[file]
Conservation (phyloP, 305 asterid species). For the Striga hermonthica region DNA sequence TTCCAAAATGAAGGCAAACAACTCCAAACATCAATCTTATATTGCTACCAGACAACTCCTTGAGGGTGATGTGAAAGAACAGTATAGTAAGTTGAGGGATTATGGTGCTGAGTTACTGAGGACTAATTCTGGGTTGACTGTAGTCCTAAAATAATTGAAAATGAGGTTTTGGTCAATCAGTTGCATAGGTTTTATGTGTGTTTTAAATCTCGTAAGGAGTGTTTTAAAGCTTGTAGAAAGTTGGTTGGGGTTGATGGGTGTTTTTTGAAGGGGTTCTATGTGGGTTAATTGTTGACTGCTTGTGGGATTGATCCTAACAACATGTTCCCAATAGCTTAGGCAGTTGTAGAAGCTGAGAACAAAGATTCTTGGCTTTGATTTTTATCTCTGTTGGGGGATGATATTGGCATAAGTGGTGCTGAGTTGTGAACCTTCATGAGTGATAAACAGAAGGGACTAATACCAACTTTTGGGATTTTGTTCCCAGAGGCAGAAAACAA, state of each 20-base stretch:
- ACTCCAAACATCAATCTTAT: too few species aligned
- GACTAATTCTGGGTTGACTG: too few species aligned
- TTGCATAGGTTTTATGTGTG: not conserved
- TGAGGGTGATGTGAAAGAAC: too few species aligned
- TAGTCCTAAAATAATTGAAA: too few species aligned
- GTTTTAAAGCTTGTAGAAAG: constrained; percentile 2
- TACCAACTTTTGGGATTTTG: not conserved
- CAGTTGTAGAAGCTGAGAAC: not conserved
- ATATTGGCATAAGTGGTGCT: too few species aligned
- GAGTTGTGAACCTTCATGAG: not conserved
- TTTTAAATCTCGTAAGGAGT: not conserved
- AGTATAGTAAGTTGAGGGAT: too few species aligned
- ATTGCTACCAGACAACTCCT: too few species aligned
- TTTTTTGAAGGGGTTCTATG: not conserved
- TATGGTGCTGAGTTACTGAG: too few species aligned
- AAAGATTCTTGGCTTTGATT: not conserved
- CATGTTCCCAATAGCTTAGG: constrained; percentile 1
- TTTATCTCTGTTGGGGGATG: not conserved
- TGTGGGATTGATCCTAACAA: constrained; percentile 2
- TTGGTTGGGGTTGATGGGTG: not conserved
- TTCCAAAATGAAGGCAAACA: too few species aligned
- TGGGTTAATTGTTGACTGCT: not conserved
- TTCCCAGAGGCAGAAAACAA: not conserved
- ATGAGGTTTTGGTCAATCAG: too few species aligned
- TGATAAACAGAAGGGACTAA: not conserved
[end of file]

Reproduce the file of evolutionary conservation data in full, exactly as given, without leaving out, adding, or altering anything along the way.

Conservation (phyloP, 305 asterid species). For the Striga hermonthica region DNA sequence TTCCAAAATGAAGGCAAACAACTCCAAACATCAATCTTATATTGCTACCAGACAACTCCTTGAGGGTGATGTGAAAGAACAGTATAGTAAGTTGAGGGATTATGGTGCTGAGTTACTGAGGACTAATTCTGGGTTGACTGTAGTCCTAAAATAATTGAAAATGAGGTTTTGGTCAATCAGTTGCATAGGTTTTATGTGTGTTTTAAATCTCGTAAGGAGTGTTTTAAAGCTTGTAGAAAGTTGGTTGGGGTTGATGGGTGTTTTTTGAAGGGGTTCTATGTGGGTTAATTGTTGACTGCTTGTGGGATTGATCCTAACAACATGTTCCCAATAGCTTAGGCAGTTGTAGAAGCTGAGAACAAAGATTCTTGGCTTTGATTTTTATCTCTGTTGGGGGATGATATTGGCATAAGTGGTGCTGAGTTGTGAACCTTCATGAGTGATAAACAGAAGGGACTAATACCAACTTTTGGGATTTTGTTCCCAGAGGCAGAAAACAA, state of each 20-base stretch:
- ACTCCAAACATCAATCTTAT: too few species aligned
- GACTAATTCTGGGTTGACTG: too few species aligned
- TTGCATAGGTTTTATGTGTG: not conserved
- TGAGGGTGATGTGAAAGAAC: too few species aligned
- TAGTCCTAAAATAATTGAAA: too few species aligned
- GTTTTAAAGCTTGTAGAAAG: constrained; percentile 2
- TACCAACTTTTGGGATTTTG: not conserved
- CAGTTGTAGAAGCTGAGAAC: not conserved
- ATATTGGCATAAGTGGTGCT: too few species aligned
- GAGTTGTGAACCTTCATGAG: not conserved
- TTTTAAATCTCGTAAGGAGT: not conserved
- AGTATAGTAAGTTGAGGGAT: too few species aligned
- ATTGCTACCAGACAACTCCT: too few species aligned
- TTTTTTGAAGGGGTTCTATG: not conserved
- TATGGTGCTGAGTTACTGAG: too few species aligned
- AAAGATTCTTGGCTTTGATT: not conserved
- CATGTTCCCAATAGCTTAGG: constrained; percentile 1
- TTTATCTCTGTTGGGGGATG: not conserved
- TGTGGGATTGATCCTAACAA: constrained; percentile 2
- TTGGTTGGGGTTGATGGGTG: not conserved
- TTCCAAAATGAAGGCAAACA: too few species aligned
- TGGGTTAATTGTTGACTGCT: not conserved
- TTCCCAGAGGCAGAAAACAA: not conserved
- ATGAGGTTTTGGTCAATCAG: too few species aligned
- TGATAAACAGAAGGGACTAA: not conserved